Deceased - _Supernatural Addiction_
(Relapse, 2000)
by: Paul Schwarz (9 out of 10)
Though I may not share drummer and vocalist King Fowley's opinions on nineties death metal giants like Morbid Angel (for the uninformed amongst you, he is -not- a big fan, to say the least), I have no problem accepting his difference of opinion -- in fact, if it keeps Deceased so craftily juxtaposing "traditional" death metal thrashery (a la Possessed or Venom) with the classic melody-driving heavy metal textures of the NWOBHM movement, then I am more than happy for him to call one of my favourite bands whatever expletive he might wish. Three years after the sixty-eight minute zombie-horror concept masterpiece of _Fearless Undead Machines_ [CoC #23], Deceased have changed lyrical focus considerably, drawing on more traditionally spooky, "morbid and macabre" horror like Edgar Allan Poe for this latest opus. However, it is _Supernatural Addiction_'s musical developments which are the more significant to their career. _Fearless Undead Machines_ toyed with metal melody; _Supernatural Addiction_ embraces it with open arms. Horrified long-time fans mouthing sell-out to themselves need not fear; Deceased retain their hard death/thrash character, they just don't let it hold them back from crafting full-blown melody wrangling metal tunes. Near-perfect metal storyteller "A Very Familiar Stranger" is -the- example to prove how beneficial this is. Lyrics and music intertwine seamlessly on this songwriting standout while Simon Efemey's air-tight production, which has fine-tuned Deceased's sound into a monstrous and powerful but obedient beast, does its magical work on bringing out every note and line with incredible clarity and power. Deceased can still thrash head-down with the best, but they can also cram melodic hooks into riffs which now absorb them, procreating a wonderfully metalised twin-guitar attack which consumes about half of _Supernatural Addiction_. Nevertheless, the simplistic two-riff crush of closer "Elly's Dementia" or the dark thrashing textures of "The Hanging Soldier" affirm that traditional Deceased tactics are far from, well, deceased. _Supernatural Addiction_ is one-hundred percent Deceased from start to finish, but it does see them once again draw on and incorporate new influences into their own distinctive -- I'm tempted by the word unique -- style. Surrounded by poor power metal retroism and inadequate Gothenburg Maidenisms of death metal, Deceased have raised a pronged fist in the air and remembered what it is to be dark, raging and most importantly metal as hell. Their solos are forged of pure melting melody and their riffs of frenetic thrashing steel. Chorus hooks grip you like the Cenobites gripped "Hellraier"'s Frank, and they craftily temper the thrashing guitars and hammering percussion. King Fowley's damned screams despairingly strain to make sense of it all with character and impact as their primary qualities. Definitely a mark by which to measure great metal by; crank it, bang your head and scale those air guitars!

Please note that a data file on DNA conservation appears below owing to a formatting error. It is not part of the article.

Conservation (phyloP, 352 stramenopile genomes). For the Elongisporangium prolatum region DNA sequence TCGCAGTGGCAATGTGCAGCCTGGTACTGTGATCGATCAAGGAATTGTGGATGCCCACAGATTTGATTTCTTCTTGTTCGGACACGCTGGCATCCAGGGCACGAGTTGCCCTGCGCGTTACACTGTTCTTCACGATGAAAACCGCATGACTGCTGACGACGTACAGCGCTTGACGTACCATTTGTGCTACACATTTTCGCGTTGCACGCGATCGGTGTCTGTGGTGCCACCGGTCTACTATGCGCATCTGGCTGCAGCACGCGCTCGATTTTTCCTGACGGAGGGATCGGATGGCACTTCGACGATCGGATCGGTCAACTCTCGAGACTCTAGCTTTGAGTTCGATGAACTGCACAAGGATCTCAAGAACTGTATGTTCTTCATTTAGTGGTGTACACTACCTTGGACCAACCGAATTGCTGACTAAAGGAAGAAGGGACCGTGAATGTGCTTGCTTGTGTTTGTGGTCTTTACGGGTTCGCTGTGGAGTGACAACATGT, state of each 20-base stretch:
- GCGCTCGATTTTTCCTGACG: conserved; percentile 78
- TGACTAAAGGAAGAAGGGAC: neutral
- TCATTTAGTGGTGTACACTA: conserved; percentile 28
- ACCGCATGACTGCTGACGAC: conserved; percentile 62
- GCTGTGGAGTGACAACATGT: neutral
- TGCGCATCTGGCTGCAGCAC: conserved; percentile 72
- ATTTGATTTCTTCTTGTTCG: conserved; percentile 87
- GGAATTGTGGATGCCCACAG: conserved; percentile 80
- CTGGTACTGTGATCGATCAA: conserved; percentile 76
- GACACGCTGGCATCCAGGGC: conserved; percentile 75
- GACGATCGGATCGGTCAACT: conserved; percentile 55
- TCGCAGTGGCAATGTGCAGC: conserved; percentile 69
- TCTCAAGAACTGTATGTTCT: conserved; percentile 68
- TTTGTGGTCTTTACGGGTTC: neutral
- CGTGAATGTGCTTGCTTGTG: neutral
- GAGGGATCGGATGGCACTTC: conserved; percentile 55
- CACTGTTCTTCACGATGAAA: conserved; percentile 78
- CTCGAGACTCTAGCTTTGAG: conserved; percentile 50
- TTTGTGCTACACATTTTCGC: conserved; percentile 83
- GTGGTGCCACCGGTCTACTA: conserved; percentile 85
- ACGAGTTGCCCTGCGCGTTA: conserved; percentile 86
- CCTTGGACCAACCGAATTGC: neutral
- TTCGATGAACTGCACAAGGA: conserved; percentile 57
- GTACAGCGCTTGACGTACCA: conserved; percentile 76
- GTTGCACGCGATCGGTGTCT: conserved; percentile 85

(article published 25/5/2000)

9/2/2005 T DePalma Deceased: Weird Tales Vol. 1
9/14/1997 D Schinzel Deceased: Night of the Deceased
8/12/2005 T DePalma 9.5 Deceased - As the Weird Travel On
8/12/1997 D Schinzel 9 Deceased - Fearless Undead Machines
8/12/1997 D Schinzel Deceased / Black Army Jacket / DeathKids Better Late Than Never
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